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Tweak the Design of Your Small Space

Katherine Maund is all about using design tactics to trick the eye into thinking a space is bigger and brighter than it really is.

The founder and creative director of Copeland + Co. Interiors points to her accessory dwelling unit project “The Donna” as an example of how to re-create an existing space without doing any major modifications. Affectionately named after the clients’ fur baby, The Donna is a garage-turned-ADU that the clients now list as an Airbnb. The Donna’s vibe is Palm Springs modern, and the goal was to create an open, functional and inspirational space.

Using The Donna as a road map, Maund gave an introductory plan for visually expanding a small space.

Train the eye to look up

Painting the bottom 4 feet of The Donna’s bedroom pink draws the eye up from the 4-foot line to the ceiling. This gives the illusion that the walls are taller than they really are. Another color tactic? Black or dark ceilings, which give the illusion that the ceilings disappear.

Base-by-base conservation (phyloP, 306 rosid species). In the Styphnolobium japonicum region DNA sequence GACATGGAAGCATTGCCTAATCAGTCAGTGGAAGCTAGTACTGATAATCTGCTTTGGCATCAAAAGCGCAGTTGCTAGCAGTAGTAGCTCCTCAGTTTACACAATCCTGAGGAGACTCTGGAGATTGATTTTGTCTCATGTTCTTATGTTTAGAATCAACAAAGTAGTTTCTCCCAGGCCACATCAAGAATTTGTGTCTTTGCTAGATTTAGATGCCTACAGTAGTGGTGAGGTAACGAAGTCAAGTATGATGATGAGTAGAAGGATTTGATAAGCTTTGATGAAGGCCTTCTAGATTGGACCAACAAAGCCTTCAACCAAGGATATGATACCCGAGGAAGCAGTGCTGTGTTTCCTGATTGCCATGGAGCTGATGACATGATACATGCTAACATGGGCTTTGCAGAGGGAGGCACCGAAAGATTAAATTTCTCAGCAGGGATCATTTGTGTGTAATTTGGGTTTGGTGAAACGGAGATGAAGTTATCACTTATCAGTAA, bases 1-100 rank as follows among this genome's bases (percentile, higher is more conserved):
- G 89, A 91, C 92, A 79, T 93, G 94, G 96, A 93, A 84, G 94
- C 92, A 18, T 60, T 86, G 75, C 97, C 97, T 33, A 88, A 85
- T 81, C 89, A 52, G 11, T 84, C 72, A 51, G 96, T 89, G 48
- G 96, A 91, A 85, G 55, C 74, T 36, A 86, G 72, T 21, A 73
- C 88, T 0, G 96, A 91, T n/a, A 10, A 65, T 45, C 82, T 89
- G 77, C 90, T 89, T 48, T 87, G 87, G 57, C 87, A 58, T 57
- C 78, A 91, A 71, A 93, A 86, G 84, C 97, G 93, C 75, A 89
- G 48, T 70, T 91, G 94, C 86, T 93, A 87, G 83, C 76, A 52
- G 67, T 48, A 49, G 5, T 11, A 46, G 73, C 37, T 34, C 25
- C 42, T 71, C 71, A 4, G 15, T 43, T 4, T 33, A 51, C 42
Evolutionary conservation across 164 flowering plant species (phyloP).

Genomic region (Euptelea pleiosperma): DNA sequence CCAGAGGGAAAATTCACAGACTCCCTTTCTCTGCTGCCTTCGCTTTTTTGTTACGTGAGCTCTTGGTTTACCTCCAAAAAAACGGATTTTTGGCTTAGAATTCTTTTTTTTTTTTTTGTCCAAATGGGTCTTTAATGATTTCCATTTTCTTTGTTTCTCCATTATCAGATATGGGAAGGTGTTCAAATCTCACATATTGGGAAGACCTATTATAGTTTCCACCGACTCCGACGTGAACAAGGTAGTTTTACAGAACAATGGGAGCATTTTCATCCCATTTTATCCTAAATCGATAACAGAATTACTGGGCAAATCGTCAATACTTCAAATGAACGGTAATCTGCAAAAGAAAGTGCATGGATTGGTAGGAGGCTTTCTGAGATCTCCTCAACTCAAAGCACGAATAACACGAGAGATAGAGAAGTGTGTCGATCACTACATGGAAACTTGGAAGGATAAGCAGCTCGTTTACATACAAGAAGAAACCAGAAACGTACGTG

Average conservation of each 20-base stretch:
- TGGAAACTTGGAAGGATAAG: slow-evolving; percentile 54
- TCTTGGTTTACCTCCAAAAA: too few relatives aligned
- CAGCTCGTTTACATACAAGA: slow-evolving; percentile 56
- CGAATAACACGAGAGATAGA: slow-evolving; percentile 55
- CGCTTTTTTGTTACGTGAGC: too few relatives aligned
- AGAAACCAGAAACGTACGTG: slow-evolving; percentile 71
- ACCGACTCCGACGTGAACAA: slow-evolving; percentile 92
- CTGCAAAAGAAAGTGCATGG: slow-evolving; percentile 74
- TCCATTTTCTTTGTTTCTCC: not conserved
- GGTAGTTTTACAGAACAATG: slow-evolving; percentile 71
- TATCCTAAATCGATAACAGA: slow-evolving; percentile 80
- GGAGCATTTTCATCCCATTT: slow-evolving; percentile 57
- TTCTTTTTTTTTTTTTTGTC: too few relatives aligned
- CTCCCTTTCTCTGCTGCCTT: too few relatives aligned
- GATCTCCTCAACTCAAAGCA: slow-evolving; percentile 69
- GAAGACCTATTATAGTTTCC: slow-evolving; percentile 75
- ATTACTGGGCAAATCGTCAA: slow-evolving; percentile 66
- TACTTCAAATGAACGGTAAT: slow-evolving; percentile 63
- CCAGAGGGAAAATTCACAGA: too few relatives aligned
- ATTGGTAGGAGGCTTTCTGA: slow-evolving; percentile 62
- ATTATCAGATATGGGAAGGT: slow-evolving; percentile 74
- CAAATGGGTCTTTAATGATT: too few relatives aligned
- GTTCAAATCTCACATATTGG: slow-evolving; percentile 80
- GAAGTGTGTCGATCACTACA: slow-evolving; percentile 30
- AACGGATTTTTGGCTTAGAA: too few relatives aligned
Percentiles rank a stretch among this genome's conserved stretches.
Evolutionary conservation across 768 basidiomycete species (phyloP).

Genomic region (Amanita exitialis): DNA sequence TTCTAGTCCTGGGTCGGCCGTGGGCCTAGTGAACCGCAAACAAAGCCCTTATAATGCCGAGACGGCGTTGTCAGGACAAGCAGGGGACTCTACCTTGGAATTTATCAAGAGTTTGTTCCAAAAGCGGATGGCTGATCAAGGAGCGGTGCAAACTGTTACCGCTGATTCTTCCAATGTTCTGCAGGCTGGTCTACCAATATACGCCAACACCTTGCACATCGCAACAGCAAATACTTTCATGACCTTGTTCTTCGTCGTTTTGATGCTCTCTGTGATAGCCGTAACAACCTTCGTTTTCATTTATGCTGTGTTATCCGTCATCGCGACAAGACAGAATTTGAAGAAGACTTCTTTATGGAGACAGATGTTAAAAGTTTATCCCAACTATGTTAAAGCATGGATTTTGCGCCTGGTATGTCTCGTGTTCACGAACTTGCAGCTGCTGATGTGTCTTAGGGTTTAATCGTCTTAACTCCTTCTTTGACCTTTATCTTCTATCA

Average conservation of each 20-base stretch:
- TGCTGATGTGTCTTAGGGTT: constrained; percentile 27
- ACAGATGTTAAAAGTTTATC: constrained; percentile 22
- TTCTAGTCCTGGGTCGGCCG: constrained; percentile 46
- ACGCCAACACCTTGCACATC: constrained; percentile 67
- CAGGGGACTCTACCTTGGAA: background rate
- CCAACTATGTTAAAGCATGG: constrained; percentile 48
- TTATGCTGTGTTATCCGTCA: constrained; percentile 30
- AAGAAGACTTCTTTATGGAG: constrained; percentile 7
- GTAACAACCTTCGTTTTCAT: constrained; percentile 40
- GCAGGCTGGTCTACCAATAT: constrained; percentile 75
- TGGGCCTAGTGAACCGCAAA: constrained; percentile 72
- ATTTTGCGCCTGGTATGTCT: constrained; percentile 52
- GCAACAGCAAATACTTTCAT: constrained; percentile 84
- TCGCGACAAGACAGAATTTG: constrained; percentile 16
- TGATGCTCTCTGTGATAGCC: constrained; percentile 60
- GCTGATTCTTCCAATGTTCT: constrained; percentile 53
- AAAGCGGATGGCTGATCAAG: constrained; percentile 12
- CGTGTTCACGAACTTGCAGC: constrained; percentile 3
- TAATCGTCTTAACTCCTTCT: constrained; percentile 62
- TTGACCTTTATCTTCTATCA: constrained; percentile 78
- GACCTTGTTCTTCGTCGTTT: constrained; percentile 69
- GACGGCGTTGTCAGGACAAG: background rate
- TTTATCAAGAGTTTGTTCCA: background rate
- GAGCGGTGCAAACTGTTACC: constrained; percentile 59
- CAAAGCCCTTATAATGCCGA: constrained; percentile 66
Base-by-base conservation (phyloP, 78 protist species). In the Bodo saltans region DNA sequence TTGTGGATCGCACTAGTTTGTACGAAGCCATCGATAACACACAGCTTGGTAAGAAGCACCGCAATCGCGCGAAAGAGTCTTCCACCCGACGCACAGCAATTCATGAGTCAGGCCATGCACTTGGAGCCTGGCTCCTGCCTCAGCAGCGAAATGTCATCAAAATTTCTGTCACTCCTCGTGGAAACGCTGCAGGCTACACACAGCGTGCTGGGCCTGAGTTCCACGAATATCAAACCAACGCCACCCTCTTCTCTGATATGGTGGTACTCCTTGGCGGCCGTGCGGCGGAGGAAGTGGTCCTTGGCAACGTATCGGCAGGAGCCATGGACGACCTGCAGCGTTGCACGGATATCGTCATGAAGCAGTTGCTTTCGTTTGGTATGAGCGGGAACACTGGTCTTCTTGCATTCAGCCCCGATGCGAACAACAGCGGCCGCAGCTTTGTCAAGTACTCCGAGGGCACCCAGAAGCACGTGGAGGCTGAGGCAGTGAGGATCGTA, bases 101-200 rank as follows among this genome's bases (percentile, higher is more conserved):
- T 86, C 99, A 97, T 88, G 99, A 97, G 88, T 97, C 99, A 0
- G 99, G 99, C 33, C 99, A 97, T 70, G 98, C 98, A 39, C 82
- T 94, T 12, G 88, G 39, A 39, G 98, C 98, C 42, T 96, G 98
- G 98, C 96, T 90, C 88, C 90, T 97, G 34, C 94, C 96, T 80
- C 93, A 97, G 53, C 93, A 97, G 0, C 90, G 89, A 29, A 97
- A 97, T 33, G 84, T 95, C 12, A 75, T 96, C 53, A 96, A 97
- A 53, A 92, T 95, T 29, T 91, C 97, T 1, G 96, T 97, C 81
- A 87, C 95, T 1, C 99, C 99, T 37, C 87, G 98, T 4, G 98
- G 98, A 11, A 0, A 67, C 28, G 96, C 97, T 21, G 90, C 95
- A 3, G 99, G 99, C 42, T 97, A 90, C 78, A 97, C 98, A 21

Keep the floor moving

Every piece of furniture in The Donna has legs, from the couch to the bed to the plant stands. “Being able to see the floor continuing for as long as possible gives the perception that the room is larger than it really is,” Maund says.

Think “open and airy”

The Donna’s garage door is clear glass, which brings in a lot of light the team didn’t want to break up. Instead of a solid wall, the team chose a slat wall to separate the bedroom from the rest of the space. This is a great way to distinguish a work or sleeping space while keeping things light and airy.

Seek plenty of light

Lighting is a game changer for small spaces. Wall sconces or hanging lights mean less floor is covered. Mirrors can also do a lot to visually extend a room, especially when they reflect the right lighting fixtures, Maund says.

Remember plant power

The Donna features vertically growing snake plants to keep the eye moving up. To keep the floor visible, these plants are set in plant stands. Maund also recommends grouping plants of different sizes in trios and using hanging plants like ivy that grow downward, not outward.

This story also appears in Willamette Week’s Home Guide Magazine, Nester, published October 2022.

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